It’s the last year of high school, and young minds are turning their fickle attention to the thought of leaving home. This seems a natural progression: parents have child; raise child; help child with bumps and bruises, homework and car insurance; child graduates from high school and flees far from parents, returning on weekends to do laundry and eat home-cooked meals. But what happens when said child loses home right before leaving?
My family has lived in my home since I was two weeks old. Seventeen years later, as I got ready to leave for university, my parents decided that our charming little house was no longer the ideal abode and that it was time to move. And naturally, I panicked.
At first the prospect of leaving my childhood home was gruesome. After all, this was the place I used to run around with friends; where I got sunburned chasing ants with sidewalk chalk; where I would sit for hours staring out the window, making up songs about the passersby. If we were to move, the new house wouldn’t be my home at all, just a strange, new place. I felt that these were all valid grounds for total outrage until I discussed it with a friend who’d moved several times. He couldn’t fathom why I’d be so upset about moving a few subway stops away. Clearly I was just being silly and overly sentimental. After all, I’d be moving out to go to university. But something still didn’t sit quite right.
I’d come to terms with the idea of leaving childhood things behind, despite the fact that the decision to move wasn’t mine. After all, throwing away childhood things is all well and good, but it’s better if it’s your choice. I’d still banked on coming home for a nostalgic visit every now and then, perhaps with the selfish hope of finding my room just as I’d left it.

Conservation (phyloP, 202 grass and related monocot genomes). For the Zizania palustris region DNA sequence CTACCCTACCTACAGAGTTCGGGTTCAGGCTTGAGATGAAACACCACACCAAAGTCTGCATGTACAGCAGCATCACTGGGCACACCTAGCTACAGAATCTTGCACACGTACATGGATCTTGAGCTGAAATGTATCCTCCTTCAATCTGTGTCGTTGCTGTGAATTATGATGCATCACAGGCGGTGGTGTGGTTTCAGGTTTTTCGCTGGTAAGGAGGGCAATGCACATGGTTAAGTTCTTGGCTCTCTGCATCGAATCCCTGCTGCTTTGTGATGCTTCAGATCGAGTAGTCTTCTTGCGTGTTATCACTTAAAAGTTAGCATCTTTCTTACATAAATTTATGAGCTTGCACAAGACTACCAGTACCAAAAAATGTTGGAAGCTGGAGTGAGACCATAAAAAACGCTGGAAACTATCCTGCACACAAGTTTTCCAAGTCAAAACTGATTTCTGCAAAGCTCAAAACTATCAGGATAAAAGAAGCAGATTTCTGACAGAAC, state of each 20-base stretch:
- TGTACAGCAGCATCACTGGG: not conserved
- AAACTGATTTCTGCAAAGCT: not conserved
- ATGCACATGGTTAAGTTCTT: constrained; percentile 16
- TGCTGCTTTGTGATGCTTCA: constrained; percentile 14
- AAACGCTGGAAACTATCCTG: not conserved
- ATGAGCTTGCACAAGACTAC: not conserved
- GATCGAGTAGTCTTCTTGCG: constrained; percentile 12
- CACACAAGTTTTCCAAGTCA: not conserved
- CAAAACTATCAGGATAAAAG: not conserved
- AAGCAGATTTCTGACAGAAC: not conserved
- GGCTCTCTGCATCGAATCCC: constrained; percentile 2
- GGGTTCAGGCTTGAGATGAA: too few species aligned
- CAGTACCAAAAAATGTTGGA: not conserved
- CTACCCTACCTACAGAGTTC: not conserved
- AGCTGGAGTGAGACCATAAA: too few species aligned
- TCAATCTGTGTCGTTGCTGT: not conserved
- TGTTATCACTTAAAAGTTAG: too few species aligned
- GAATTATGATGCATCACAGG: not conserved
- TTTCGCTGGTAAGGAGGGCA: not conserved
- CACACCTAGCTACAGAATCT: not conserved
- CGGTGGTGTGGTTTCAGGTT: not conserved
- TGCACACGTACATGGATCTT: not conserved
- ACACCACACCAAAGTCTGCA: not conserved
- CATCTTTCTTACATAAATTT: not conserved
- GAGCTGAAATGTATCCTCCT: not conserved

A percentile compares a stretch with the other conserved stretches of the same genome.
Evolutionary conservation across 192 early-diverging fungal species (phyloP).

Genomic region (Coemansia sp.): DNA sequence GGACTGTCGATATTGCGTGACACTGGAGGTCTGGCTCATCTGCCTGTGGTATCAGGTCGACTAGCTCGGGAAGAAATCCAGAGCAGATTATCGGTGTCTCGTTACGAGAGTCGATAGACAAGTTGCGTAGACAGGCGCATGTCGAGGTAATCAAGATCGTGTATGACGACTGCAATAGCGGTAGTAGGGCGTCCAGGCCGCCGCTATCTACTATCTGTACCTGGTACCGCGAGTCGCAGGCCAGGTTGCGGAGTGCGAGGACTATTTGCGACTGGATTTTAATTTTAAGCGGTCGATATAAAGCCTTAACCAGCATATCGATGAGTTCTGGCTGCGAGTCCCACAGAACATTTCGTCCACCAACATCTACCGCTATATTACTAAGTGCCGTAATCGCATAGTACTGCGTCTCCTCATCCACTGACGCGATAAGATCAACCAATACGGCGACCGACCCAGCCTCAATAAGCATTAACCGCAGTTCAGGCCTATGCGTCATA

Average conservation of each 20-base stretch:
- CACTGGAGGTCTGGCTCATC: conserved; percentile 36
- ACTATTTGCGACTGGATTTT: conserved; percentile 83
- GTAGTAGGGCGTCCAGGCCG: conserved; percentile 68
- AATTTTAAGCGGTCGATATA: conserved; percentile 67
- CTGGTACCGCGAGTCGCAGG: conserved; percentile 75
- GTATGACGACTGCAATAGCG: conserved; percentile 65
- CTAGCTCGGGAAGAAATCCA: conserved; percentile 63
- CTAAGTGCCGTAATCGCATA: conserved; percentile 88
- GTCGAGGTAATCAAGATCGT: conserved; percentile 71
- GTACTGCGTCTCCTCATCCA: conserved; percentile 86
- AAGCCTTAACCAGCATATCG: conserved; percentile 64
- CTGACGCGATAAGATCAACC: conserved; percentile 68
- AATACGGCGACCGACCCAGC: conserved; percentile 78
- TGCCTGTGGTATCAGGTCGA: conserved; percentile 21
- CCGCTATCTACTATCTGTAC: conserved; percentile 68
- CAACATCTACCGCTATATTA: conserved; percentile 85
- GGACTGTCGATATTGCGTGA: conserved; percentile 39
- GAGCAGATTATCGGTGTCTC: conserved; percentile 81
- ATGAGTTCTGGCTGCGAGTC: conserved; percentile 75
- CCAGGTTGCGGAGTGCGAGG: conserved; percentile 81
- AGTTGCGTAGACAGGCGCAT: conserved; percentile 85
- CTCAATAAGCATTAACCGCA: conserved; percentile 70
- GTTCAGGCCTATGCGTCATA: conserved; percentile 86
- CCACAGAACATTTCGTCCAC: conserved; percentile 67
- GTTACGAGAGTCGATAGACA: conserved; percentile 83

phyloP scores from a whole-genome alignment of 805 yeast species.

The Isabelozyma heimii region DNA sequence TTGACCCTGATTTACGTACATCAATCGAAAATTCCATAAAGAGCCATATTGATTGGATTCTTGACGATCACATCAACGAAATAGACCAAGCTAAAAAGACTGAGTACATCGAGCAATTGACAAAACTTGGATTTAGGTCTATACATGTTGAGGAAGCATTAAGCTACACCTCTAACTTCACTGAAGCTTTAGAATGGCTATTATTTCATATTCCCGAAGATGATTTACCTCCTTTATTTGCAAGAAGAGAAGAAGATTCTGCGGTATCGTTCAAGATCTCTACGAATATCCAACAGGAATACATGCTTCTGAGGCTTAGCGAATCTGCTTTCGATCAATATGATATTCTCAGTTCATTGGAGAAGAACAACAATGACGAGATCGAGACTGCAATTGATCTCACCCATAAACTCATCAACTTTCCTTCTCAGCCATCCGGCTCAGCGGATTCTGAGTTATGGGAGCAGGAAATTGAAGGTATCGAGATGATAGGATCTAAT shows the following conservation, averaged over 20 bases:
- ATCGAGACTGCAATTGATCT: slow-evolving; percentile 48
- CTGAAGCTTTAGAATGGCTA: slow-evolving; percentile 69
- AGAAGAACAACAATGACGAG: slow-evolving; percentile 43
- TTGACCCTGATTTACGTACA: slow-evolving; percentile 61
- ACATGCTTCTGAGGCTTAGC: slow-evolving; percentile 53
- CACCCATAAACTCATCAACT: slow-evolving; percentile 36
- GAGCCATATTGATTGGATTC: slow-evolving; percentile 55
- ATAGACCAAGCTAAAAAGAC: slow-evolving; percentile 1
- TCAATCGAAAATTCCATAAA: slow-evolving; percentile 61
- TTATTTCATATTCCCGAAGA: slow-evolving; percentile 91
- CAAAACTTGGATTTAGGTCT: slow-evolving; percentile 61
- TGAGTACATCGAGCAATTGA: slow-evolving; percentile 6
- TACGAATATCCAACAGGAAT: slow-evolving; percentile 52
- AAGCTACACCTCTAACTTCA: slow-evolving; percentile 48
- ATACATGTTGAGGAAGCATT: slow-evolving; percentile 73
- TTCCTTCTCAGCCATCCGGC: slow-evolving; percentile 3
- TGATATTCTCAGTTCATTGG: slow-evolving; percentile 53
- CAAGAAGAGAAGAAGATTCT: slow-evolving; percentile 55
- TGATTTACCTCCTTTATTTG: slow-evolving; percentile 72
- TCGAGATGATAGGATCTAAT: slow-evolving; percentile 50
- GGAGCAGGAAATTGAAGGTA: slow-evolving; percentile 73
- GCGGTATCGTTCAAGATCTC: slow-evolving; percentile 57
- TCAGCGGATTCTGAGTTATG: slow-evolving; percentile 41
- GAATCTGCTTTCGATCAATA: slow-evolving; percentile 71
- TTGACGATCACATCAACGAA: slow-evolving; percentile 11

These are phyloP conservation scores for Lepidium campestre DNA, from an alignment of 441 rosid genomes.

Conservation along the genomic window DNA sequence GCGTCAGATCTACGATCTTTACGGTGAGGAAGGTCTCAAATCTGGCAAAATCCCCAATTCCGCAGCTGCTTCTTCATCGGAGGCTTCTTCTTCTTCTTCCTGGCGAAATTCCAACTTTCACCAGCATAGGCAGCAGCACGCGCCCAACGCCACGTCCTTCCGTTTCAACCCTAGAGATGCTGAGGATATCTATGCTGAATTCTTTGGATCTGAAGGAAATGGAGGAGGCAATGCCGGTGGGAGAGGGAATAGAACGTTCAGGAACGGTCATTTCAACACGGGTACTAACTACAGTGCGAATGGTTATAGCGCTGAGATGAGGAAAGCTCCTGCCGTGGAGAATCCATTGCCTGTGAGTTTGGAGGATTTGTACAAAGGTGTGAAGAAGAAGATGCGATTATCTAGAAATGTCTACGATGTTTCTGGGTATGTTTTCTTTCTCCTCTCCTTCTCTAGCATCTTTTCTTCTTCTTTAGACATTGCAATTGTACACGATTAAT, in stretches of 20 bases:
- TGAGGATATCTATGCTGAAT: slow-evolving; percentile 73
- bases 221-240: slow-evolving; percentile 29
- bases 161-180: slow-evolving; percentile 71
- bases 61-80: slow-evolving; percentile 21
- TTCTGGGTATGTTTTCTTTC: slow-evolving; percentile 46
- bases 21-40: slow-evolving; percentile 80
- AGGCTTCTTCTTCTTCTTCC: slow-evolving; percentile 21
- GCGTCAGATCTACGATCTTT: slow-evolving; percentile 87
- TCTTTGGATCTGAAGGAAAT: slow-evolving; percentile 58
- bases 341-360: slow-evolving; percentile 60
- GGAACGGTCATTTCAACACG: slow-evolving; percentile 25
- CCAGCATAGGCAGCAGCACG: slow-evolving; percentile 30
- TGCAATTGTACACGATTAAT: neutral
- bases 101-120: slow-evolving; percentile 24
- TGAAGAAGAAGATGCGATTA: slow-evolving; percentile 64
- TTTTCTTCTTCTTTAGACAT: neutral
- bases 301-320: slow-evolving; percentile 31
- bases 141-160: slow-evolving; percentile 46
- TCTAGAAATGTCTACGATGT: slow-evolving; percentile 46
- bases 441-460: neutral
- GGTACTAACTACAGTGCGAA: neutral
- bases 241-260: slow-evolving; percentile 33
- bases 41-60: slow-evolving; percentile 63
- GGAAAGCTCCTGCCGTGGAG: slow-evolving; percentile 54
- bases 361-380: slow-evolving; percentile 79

This hope of a personal shrine was crushed by my parents’ stubborn levelheadedness. It seemed their desire for a better house in a better neighborhood far outstripped my vague yearning for monuments in my honor. Their selfish rationality even extended so far as to plan our move in early December, when I’d be in the throes of midterm evaluations and university applications. In a horrifyingly ironic twist, they inferred that I was mature enough to handle the added responsibility of moving, along with my own work and extra-curriculars.
And then it hit me: this is what the move was really about. I wasn’t concerned with losing my childhood bedroom, or having to take an extra bus to get to school. What was bothering me was that I’d be confronted with a huge, tangible reminder that I’d soon be completely responsible for myself.
When I do go to university, I’ll go without a safe haven to come home to. Of course I’ll have my family’s love and support, but symbolically I’ll never be able to go home again.
As graduating high-school students, we’re all in love with the idea of going away and having wild adventures, provided we always have someplace to return to. Leaving the family home behind is really just growing up without a safety net. It’s not an epic change, but still nothing to sniff at. The move from one place in life to another is an important one. Because it’s true, you can never go home. Not really. But maybe, once you’ve had an adventure or two, you can go back for a nice visit.
This piece has been published in Teen Ink’s monthly print magazine.